Heart of the World

A soft breeze tickled Nin’s nose. He opened his eyes.

Shadows cast from the branches of a giant fig tree danced on the grass by his feet. A cobra lay sleeping peacefully, encircling Nin like a protective seal. A pale day-moon hung in the sky.

He had returned.

And as he sat there in the shade of the fig tree, Nin realized that his heart had quieted. He felt only a blissful, peaceful tranquility, like the calm one feels when waking up next to a lover. And having quieted his heart, having attuned his ears, Nin, for the first time, thought he heard the beating of a different heart.

And Nin realized that he had arrived at the heart of the world, and that the truth that lies buried there was close, lurking somewhere just below his feet, just underground, finally, amazingly, within his grasp!

And so Nin dug.

He dug down five feet, ten feet, a hundred. Nin dug, further and further down, closer and closer. With each pawful of displaced earth, new energy welled up from deep within him. He was close, close to the truth that haunted him, the truth that spurred him on, the truth that had defined his life.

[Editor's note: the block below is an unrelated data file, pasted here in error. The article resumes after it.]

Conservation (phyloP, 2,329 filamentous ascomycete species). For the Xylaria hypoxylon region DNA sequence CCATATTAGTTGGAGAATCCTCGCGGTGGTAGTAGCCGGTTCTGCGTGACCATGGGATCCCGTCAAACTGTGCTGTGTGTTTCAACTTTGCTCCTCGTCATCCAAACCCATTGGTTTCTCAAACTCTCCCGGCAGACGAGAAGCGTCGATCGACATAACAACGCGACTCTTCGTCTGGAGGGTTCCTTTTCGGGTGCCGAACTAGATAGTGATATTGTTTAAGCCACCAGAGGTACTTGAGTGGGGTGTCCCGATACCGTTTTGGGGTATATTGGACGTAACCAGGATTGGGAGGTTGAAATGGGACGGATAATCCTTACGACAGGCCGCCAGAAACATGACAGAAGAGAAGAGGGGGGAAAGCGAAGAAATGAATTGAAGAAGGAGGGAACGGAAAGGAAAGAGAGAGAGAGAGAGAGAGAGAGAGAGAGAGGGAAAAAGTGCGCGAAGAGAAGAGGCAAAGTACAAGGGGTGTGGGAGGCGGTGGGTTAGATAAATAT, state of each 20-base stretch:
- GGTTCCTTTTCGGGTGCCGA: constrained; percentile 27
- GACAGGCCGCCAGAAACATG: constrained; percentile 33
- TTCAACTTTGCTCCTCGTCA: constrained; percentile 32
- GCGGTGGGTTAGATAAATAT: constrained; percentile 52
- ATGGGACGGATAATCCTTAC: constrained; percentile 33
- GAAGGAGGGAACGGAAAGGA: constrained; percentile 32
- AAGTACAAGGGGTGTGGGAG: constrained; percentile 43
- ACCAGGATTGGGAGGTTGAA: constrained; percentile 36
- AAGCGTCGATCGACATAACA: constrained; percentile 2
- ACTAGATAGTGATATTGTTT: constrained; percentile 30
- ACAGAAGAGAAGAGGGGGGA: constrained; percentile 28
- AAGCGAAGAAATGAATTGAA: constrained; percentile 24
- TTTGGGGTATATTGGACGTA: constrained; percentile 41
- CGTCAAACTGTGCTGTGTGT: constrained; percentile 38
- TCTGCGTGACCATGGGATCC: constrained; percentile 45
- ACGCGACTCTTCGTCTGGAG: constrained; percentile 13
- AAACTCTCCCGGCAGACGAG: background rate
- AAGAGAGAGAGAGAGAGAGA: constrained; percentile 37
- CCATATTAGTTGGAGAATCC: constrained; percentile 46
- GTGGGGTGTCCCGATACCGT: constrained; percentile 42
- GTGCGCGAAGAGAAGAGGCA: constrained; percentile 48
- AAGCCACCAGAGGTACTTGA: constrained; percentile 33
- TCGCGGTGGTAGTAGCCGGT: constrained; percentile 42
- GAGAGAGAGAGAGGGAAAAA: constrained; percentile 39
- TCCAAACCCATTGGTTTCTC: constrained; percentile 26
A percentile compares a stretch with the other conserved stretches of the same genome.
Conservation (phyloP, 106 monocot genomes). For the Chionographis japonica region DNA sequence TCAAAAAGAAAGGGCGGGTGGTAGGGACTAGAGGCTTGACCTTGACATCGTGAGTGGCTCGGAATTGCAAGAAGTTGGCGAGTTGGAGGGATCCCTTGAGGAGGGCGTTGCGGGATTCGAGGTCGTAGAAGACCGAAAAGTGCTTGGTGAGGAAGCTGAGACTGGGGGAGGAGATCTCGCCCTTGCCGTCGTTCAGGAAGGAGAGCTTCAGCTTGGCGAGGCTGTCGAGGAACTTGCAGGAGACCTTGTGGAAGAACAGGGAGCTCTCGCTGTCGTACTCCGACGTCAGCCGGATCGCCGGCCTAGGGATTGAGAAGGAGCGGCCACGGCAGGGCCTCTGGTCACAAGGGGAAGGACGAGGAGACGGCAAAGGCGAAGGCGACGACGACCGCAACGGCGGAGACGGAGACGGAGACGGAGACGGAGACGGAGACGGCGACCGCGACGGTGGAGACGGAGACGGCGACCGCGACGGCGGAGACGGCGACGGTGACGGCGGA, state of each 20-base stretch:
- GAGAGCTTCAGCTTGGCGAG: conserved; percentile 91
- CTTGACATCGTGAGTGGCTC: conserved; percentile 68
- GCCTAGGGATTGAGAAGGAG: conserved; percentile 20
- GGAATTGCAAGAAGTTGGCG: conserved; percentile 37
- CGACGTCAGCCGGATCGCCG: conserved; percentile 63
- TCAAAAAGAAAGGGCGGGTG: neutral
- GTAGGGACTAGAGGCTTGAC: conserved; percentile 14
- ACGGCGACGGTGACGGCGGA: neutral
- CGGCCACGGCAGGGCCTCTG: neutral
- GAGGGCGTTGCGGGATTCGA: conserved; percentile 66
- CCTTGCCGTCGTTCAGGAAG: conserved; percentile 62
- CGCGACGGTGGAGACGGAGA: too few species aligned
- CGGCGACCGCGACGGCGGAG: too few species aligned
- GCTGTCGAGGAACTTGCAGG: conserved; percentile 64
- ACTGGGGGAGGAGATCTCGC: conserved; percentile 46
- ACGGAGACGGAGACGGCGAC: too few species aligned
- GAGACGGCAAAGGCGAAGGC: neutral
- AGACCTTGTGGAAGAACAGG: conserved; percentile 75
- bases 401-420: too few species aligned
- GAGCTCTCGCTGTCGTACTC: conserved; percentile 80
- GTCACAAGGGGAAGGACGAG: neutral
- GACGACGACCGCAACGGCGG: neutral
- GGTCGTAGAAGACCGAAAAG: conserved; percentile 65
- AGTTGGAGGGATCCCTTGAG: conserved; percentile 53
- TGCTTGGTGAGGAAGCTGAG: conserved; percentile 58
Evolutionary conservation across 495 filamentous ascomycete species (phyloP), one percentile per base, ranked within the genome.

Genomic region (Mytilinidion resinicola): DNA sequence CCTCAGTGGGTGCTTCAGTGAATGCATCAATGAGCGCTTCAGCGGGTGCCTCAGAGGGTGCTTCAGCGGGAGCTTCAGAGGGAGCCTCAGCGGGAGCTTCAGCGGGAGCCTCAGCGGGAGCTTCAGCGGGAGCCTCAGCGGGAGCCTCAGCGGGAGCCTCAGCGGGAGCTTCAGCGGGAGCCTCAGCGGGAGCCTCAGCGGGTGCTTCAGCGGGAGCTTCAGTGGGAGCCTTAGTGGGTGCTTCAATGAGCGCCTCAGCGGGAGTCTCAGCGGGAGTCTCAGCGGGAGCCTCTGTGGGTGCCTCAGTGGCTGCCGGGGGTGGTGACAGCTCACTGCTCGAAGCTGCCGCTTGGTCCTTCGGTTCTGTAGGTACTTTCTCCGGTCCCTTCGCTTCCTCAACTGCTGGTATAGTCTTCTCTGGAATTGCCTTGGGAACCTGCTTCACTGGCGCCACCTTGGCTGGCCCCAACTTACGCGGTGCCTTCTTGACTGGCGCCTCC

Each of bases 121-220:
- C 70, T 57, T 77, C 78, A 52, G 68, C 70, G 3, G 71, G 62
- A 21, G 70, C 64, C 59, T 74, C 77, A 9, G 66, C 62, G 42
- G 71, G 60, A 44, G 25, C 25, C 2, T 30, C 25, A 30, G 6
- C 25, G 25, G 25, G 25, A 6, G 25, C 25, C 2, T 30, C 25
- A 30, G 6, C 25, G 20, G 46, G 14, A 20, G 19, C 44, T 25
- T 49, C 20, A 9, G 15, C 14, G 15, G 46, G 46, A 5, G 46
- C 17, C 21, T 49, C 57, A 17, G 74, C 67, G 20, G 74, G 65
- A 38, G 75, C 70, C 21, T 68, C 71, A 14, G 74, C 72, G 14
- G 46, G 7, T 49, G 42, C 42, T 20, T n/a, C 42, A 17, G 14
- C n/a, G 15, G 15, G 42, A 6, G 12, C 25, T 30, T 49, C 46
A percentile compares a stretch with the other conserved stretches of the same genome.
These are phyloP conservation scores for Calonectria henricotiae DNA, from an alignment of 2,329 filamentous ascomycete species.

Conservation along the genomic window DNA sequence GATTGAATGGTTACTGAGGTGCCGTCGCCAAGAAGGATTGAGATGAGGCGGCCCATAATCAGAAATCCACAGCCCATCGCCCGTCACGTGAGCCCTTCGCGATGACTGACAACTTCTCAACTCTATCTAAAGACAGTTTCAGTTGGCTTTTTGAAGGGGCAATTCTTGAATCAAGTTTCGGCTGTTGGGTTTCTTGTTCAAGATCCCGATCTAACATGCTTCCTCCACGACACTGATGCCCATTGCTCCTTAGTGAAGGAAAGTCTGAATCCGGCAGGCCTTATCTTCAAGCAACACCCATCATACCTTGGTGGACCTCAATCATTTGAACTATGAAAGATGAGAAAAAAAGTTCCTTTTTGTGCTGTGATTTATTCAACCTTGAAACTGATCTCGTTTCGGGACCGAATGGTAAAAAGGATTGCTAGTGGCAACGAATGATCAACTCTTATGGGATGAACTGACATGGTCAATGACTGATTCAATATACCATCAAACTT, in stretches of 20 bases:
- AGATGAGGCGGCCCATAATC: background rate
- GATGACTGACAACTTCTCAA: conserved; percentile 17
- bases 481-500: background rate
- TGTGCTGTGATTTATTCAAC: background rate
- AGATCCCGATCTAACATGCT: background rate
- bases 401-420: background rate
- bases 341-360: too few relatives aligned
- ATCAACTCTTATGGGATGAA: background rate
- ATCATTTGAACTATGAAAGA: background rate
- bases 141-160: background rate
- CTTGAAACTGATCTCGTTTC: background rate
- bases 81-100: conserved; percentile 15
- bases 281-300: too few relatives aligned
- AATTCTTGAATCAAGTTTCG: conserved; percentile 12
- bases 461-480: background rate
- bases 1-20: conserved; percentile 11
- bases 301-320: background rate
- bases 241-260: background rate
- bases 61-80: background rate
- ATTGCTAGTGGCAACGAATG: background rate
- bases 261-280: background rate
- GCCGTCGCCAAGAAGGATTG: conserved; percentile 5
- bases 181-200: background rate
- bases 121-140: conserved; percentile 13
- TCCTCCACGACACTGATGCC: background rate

And then, with one last scoop of dirt, he broke through and—

I am sorry, dear reader, but I must stop here. I cannot tell you what Nin found, the size or shape or smell of it, or even if he found anything at all.

Some scholars have speculated that he found the shiny bead he’d lost as a child. Others say he found the bones of his father, or perhaps a precious jewel, more dazzling than any other. Perhaps this, perhaps that.

But the truth is this: what Nin found and what Nin experienced cannot be conveyed in words or pictures. Indeed, even if it were possible to describe, that description would only make sense to rabbits such as Nin, not humans like you; humans like me.

Alas, I can only say this: when Nin emerged from that hole—his paws caked with dirt, his breath laboured from digging, tears streaming down his cheeks, a smile on his face—he was satisfied. His quest was over.